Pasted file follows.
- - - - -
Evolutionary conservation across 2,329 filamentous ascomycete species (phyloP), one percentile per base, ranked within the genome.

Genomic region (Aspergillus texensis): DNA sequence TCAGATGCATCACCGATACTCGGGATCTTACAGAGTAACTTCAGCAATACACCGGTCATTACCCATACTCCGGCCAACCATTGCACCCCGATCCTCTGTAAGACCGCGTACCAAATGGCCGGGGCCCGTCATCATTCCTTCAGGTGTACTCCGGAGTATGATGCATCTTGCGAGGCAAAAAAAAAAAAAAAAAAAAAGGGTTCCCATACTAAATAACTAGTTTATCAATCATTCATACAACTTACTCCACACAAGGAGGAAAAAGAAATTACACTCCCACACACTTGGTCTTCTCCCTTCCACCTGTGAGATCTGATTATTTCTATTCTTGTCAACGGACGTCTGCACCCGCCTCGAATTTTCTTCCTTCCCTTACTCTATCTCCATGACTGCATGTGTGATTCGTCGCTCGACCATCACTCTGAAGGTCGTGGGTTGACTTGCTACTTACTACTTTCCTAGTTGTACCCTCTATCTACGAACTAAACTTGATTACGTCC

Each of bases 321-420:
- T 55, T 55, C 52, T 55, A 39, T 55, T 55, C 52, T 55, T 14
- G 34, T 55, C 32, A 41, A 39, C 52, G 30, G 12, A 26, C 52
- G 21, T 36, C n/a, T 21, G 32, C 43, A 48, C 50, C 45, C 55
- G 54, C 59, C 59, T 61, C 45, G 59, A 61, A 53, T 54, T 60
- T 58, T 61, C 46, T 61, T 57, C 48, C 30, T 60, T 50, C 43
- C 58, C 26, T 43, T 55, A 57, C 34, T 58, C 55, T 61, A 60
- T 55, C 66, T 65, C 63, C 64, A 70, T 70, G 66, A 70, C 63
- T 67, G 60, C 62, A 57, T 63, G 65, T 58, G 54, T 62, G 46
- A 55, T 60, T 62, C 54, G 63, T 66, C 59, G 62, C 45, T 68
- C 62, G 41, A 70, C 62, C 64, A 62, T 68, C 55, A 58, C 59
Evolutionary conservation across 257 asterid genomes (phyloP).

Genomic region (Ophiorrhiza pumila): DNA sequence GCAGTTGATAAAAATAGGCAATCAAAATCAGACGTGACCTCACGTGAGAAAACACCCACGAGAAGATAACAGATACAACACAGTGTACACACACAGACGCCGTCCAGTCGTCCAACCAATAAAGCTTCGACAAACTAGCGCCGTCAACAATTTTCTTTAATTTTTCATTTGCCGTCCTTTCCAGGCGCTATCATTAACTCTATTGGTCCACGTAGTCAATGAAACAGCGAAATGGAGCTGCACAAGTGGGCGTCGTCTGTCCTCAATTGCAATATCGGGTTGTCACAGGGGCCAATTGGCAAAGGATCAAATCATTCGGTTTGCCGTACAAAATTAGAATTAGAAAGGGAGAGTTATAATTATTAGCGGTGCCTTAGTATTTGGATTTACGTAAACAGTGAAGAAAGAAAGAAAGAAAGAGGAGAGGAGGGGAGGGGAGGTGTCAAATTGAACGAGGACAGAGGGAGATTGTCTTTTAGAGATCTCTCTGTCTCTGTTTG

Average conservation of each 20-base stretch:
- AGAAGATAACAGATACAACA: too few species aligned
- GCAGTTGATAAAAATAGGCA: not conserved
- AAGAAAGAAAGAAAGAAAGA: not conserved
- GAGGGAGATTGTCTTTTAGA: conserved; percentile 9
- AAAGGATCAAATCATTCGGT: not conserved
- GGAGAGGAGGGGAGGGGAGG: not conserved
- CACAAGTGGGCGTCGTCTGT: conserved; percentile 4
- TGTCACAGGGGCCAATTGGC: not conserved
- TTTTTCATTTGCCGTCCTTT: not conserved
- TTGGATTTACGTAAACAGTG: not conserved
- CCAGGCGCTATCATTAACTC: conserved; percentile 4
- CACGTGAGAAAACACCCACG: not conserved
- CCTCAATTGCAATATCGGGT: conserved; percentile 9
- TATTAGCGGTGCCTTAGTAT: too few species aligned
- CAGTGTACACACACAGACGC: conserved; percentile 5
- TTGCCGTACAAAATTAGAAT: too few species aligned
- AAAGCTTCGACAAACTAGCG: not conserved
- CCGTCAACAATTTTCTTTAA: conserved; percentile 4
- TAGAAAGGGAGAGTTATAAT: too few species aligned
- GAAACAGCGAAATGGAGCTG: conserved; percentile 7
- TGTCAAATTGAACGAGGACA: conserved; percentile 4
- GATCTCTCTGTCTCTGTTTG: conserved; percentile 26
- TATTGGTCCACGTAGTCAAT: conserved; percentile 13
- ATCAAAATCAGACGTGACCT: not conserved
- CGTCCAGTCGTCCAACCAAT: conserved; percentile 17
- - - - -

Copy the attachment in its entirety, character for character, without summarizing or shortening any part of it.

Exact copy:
Evolutionary conservation across 2,329 filamentous ascomycete species (phyloP), one percentile per base, ranked within the genome.

Genomic region (Aspergillus texensis): DNA sequence TCAGATGCATCACCGATACTCGGGATCTTACAGAGTAACTTCAGCAATACACCGGTCATTACCCATACTCCGGCCAACCATTGCACCCCGATCCTCTGTAAGACCGCGTACCAAATGGCCGGGGCCCGTCATCATTCCTTCAGGTGTACTCCGGAGTATGATGCATCTTGCGAGGCAAAAAAAAAAAAAAAAAAAAAGGGTTCCCATACTAAATAACTAGTTTATCAATCATTCATACAACTTACTCCACACAAGGAGGAAAAAGAAATTACACTCCCACACACTTGGTCTTCTCCCTTCCACCTGTGAGATCTGATTATTTCTATTCTTGTCAACGGACGTCTGCACCCGCCTCGAATTTTCTTCCTTCCCTTACTCTATCTCCATGACTGCATGTGTGATTCGTCGCTCGACCATCACTCTGAAGGTCGTGGGTTGACTTGCTACTTACTACTTTCCTAGTTGTACCCTCTATCTACGAACTAAACTTGATTACGTCC

Each of bases 321-420:
- T 55, T 55, C 52, T 55, A 39, T 55, T 55, C 52, T 55, T 14
- G 34, T 55, C 32, A 41, A 39, C 52, G 30, G 12, A 26, C 52
- G 21, T 36, C n/a, T 21, G 32, C 43, A 48, C 50, C 45, C 55
- G 54, C 59, C 59, T 61, C 45, G 59, A 61, A 53, T 54, T 60
- T 58, T 61, C 46, T 61, T 57, C 48, C 30, T 60, T 50, C 43
- C 58, C 26, T 43, T 55, A 57, C 34, T 58, C 55, T 61, A 60
- T 55, C 66, T 65, C 63, C 64, A 70, T 70, G 66, A 70, C 63
- T 67, G 60, C 62, A 57, T 63, G 65, T 58, G 54, T 62, G 46
- A 55, T 60, T 62, C 54, G 63, T 66, C 59, G 62, C 45, T 68
- C 62, G 41, A 70, C 62, C 64, A 62, T 68, C 55, A 58, C 59
Evolutionary conservation across 257 asterid genomes (phyloP).

Genomic region (Ophiorrhiza pumila): DNA sequence GCAGTTGATAAAAATAGGCAATCAAAATCAGACGTGACCTCACGTGAGAAAACACCCACGAGAAGATAACAGATACAACACAGTGTACACACACAGACGCCGTCCAGTCGTCCAACCAATAAAGCTTCGACAAACTAGCGCCGTCAACAATTTTCTTTAATTTTTCATTTGCCGTCCTTTCCAGGCGCTATCATTAACTCTATTGGTCCACGTAGTCAATGAAACAGCGAAATGGAGCTGCACAAGTGGGCGTCGTCTGTCCTCAATTGCAATATCGGGTTGTCACAGGGGCCAATTGGCAAAGGATCAAATCATTCGGTTTGCCGTACAAAATTAGAATTAGAAAGGGAGAGTTATAATTATTAGCGGTGCCTTAGTATTTGGATTTACGTAAACAGTGAAGAAAGAAAGAAAGAAAGAGGAGAGGAGGGGAGGGGAGGTGTCAAATTGAACGAGGACAGAGGGAGATTGTCTTTTAGAGATCTCTCTGTCTCTGTTTG

Average conservation of each 20-base stretch:
- AGAAGATAACAGATACAACA: too few species aligned
- GCAGTTGATAAAAATAGGCA: not conserved
- AAGAAAGAAAGAAAGAAAGA: not conserved
- GAGGGAGATTGTCTTTTAGA: conserved; percentile 9
- AAAGGATCAAATCATTCGGT: not conserved
- GGAGAGGAGGGGAGGGGAGG: not conserved
- CACAAGTGGGCGTCGTCTGT: conserved; percentile 4
- TGTCACAGGGGCCAATTGGC: not conserved
- TTTTTCATTTGCCGTCCTTT: not conserved
- TTGGATTTACGTAAACAGTG: not conserved
- CCAGGCGCTATCATTAACTC: conserved; percentile 4
- CACGTGAGAAAACACCCACG: not conserved
- CCTCAATTGCAATATCGGGT: conserved; percentile 9
- TATTAGCGGTGCCTTAGTAT: too few species aligned
- CAGTGTACACACACAGACGC: conserved; percentile 5
- TTGCCGTACAAAATTAGAAT: too few species aligned
- AAAGCTTCGACAAACTAGCG: not conserved
- CCGTCAACAATTTTCTTTAA: conserved; percentile 4
- TAGAAAGGGAGAGTTATAAT: too few species aligned
- GAAACAGCGAAATGGAGCTG: conserved; percentile 7
- TGTCAAATTGAACGAGGACA: conserved; percentile 4
- GATCTCTCTGTCTCTGTTTG: conserved; percentile 26
- TATTGGTCCACGTAGTCAAT: conserved; percentile 13
- ATCAAAATCAGACGTGACCT: not conserved
- CGTCCAGTCGTCCAACCAAT: conserved; percentile 17